Making sure the patient is a good candidate for surgery is important to help ensure a good outcome. Typically the best candidates:

  • Have mild to moderate arthritis affecting only one side of the knee and little to no damage on the other side
  • Are relatively young (40 to 60 years of age)
  • Are not overweight
  • Have good knee mobility
  • Have significant arthritis pain that is brought on by activity or standing for an extended period of time
  • Want to stay physically active and are willing to commit to a long post-surgical physical therapy regimen
  • Are able to use crutches and limit weight bearing for 6 to 8 weeks after the surgery

People who elect to have osteotomy surgery tend to be physically active individuals who are motivated to stay active.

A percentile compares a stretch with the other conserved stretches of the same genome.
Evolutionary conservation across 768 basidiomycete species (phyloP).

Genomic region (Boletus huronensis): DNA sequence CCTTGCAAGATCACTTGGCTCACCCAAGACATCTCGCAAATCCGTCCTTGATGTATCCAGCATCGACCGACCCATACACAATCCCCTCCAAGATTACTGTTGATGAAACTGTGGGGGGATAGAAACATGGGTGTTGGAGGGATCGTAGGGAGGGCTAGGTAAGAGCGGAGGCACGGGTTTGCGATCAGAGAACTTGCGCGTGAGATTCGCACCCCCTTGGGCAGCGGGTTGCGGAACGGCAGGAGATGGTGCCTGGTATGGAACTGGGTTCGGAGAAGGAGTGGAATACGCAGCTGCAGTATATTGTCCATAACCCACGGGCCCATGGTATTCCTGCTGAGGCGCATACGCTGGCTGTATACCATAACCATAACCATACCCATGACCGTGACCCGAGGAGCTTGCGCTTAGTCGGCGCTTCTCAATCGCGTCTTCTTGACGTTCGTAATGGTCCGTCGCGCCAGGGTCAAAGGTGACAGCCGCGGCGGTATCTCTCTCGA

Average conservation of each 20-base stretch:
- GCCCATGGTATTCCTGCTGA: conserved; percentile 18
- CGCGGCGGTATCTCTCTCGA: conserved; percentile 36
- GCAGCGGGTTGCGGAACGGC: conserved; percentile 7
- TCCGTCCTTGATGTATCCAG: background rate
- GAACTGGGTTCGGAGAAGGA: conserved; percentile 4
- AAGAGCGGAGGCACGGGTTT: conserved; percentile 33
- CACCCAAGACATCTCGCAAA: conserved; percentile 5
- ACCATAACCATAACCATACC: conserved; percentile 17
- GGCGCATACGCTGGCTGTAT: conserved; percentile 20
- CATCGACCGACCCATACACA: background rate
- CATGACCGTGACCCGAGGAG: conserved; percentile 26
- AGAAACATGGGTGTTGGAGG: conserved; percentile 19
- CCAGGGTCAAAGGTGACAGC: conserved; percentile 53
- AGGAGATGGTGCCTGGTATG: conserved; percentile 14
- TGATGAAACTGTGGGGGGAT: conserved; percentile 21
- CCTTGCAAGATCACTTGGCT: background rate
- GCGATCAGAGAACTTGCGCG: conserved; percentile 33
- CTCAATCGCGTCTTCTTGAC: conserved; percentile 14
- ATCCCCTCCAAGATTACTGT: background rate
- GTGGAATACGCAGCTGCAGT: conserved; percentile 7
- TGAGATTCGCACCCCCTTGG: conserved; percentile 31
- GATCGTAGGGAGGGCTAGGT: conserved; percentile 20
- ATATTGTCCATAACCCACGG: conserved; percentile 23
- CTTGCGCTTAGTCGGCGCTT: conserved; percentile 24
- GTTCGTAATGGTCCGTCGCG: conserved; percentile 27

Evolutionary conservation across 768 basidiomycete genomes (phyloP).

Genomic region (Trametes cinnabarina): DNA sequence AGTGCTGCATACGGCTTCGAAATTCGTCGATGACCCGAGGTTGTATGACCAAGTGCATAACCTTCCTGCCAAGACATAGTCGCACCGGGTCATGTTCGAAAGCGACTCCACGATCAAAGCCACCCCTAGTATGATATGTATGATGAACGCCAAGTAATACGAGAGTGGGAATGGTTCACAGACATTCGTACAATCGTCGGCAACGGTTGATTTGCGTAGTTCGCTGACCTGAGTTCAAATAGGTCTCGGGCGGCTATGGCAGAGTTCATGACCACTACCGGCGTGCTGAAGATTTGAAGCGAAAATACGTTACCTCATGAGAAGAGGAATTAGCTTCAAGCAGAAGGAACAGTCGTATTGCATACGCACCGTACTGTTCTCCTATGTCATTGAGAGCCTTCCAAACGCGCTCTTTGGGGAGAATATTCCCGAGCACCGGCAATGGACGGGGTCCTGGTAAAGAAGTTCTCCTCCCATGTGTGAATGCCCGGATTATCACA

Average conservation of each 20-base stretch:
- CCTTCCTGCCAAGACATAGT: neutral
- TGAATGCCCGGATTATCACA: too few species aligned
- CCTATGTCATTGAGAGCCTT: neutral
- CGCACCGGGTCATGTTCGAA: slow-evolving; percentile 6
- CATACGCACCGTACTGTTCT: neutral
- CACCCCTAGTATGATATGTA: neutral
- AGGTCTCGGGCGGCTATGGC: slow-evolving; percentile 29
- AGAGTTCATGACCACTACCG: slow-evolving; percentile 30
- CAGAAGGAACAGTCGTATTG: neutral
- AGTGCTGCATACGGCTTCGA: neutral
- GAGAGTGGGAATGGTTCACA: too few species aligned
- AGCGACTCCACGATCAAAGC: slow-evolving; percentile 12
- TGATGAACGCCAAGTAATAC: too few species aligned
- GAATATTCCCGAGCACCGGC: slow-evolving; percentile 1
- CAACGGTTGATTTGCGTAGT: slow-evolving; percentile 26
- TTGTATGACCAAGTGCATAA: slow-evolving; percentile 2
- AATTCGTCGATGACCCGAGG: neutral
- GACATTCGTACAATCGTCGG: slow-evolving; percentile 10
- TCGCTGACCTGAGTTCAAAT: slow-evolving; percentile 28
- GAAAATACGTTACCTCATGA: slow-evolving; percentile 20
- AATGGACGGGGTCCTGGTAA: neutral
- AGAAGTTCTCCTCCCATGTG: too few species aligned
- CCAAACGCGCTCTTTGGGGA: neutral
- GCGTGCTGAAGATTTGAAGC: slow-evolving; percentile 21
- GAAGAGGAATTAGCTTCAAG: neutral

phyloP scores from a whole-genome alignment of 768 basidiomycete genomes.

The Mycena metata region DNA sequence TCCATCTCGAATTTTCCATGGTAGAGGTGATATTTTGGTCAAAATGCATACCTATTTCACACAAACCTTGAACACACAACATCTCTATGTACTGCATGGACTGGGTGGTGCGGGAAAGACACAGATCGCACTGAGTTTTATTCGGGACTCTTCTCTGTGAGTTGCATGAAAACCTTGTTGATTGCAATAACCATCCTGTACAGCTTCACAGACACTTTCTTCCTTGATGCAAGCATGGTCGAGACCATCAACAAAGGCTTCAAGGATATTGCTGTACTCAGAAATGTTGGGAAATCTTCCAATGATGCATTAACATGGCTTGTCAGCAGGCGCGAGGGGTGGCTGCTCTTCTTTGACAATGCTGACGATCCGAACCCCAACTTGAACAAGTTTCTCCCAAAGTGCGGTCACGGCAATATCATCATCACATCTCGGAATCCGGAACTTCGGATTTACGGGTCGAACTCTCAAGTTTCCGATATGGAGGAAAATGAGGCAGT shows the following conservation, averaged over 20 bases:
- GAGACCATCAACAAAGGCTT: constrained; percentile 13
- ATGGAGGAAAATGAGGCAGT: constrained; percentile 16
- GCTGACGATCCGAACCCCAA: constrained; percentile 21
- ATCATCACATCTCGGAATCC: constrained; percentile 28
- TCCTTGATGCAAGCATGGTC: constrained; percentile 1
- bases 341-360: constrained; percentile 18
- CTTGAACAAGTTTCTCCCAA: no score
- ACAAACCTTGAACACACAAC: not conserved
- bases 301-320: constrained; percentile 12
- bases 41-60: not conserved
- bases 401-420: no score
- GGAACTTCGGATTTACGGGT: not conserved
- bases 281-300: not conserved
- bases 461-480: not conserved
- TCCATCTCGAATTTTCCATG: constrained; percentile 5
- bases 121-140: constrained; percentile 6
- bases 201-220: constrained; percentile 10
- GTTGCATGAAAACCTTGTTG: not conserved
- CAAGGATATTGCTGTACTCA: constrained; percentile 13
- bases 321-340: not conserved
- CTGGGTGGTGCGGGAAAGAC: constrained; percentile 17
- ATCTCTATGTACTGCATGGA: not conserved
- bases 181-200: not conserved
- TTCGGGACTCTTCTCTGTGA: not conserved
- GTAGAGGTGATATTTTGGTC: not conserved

Other Surgical Options

Another surgical option for one-sided knee joint degeneration is partial knee replacement, also called unicompartmental knee arthroplasty. A partial knee replacement replaces just one side, or “compartment,” of the knee, and leaves the good side intact. (A total knee replacement replaces both the medial and lateral compartments, and often the knee cap surface.)

Occasionally, an osteotomy is done in conjunction with a partial or total knee replacement. A patient and orthopedic surgeon should discuss which, if any, surgery would provide the most pain relief and long-term benefit.

Pages:
Written by J. Dean Cole, MD
More Resources in the Knee Surgery Center